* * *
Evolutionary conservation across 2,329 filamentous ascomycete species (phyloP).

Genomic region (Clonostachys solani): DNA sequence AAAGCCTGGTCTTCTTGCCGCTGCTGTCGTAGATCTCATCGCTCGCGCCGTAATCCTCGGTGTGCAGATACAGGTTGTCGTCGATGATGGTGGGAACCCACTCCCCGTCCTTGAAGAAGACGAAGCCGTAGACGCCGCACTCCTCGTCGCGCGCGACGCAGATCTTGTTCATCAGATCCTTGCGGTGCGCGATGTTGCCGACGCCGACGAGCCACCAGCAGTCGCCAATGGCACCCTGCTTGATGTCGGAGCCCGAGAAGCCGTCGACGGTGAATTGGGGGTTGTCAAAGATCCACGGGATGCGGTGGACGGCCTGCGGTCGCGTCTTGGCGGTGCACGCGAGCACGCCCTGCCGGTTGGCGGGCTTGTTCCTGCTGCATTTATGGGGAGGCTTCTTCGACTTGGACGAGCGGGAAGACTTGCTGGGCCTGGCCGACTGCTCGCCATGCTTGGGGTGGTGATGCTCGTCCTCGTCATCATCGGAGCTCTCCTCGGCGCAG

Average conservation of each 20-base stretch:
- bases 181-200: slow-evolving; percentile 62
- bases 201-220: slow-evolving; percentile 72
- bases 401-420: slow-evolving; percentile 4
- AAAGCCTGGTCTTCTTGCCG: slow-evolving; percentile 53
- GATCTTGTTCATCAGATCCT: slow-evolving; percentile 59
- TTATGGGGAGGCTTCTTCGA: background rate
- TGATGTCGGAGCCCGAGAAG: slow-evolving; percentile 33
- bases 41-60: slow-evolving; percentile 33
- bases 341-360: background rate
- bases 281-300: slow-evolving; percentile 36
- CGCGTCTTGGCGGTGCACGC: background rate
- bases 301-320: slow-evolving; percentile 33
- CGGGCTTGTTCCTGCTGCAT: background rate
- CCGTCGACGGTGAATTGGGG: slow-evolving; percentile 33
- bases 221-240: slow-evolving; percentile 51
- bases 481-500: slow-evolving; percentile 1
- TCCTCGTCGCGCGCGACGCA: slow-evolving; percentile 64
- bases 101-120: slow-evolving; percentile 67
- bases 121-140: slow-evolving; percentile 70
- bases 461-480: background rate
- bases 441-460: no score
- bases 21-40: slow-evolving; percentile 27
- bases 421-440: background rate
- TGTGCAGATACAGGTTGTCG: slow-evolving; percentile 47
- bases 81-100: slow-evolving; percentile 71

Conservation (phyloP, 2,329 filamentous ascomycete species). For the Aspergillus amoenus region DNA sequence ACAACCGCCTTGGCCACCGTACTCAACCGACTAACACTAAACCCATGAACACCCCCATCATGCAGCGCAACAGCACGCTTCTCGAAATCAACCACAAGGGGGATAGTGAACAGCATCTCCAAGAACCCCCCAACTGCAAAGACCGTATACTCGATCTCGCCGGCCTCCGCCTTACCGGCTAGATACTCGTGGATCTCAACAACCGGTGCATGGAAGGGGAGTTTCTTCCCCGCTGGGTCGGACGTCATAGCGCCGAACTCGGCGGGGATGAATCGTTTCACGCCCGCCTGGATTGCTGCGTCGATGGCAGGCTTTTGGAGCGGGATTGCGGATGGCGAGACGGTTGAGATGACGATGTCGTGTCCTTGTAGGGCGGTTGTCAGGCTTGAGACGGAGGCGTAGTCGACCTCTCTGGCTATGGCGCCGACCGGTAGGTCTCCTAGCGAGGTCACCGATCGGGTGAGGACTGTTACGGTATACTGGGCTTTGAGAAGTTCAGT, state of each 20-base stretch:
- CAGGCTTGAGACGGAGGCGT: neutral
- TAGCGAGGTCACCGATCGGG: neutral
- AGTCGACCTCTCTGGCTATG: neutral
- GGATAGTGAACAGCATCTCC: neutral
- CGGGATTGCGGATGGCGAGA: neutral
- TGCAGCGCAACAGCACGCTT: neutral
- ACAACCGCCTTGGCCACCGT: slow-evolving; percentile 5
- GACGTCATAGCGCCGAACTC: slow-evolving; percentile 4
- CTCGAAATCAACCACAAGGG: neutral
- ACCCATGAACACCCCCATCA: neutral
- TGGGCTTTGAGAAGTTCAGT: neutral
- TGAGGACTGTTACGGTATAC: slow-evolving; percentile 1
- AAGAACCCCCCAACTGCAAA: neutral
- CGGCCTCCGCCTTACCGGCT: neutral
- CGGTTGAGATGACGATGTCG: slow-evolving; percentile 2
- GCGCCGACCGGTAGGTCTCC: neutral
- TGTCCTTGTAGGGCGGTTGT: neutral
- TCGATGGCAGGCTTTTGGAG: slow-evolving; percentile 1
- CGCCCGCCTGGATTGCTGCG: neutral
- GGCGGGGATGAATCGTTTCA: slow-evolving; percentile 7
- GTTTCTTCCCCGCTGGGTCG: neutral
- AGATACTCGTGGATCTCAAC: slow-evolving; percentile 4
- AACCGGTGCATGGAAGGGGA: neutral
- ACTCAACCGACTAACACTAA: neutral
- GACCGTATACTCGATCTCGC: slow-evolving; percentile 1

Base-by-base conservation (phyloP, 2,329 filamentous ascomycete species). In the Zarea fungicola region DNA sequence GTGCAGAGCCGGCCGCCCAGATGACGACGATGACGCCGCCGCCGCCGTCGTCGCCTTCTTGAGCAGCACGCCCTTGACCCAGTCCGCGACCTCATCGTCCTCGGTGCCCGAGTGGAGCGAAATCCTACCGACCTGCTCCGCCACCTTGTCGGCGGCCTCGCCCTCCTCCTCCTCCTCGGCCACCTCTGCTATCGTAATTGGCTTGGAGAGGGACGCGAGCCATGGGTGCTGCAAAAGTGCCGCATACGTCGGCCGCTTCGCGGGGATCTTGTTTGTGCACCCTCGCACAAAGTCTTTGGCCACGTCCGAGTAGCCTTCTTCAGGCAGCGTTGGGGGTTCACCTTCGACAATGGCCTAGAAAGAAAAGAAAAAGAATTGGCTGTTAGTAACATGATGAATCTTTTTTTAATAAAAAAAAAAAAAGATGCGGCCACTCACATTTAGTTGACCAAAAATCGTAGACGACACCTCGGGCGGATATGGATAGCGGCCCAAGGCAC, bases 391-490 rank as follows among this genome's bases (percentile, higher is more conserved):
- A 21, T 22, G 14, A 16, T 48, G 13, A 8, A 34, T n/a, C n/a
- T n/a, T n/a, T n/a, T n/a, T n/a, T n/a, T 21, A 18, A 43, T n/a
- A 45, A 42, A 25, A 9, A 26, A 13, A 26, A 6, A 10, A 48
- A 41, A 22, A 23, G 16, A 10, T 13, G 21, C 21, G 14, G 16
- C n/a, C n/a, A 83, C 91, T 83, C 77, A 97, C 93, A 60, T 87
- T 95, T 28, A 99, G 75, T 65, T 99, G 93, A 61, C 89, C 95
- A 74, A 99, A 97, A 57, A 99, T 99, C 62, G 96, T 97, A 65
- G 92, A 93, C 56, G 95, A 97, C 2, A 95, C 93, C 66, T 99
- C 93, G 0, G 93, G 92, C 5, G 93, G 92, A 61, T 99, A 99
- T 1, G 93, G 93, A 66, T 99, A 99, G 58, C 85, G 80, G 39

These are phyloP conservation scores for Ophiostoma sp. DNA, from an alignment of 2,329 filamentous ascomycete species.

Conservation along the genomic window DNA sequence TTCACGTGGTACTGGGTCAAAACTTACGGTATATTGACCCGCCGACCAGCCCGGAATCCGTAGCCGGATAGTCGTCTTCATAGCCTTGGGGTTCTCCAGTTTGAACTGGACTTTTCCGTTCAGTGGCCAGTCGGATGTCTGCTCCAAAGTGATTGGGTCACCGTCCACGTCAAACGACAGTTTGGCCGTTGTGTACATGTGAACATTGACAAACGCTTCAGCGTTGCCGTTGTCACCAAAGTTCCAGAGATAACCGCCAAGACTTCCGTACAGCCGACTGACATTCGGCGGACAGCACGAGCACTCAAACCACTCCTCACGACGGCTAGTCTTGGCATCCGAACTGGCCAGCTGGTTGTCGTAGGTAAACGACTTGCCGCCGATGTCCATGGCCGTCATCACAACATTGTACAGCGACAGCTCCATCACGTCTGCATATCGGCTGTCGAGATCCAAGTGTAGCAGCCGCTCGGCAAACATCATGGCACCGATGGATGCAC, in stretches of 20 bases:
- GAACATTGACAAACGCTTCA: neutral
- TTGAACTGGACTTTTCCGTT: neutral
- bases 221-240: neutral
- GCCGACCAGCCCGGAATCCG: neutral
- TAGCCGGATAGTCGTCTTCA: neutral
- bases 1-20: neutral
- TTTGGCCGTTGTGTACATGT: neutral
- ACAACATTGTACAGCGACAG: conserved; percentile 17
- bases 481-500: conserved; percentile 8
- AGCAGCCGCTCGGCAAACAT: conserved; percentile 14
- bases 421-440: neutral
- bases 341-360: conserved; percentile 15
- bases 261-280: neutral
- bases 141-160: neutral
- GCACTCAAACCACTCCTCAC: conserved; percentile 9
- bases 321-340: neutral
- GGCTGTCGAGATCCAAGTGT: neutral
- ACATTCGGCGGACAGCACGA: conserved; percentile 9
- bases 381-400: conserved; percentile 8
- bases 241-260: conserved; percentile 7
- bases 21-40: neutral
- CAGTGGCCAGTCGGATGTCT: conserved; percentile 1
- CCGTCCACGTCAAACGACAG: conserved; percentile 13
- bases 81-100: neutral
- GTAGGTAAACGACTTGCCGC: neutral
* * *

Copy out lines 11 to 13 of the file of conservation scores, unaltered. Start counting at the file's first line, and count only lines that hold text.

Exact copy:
- bases 41-60: slow-evolving; percentile 33
- bases 341-360: background rate
- bases 281-300: slow-evolving; percentile 36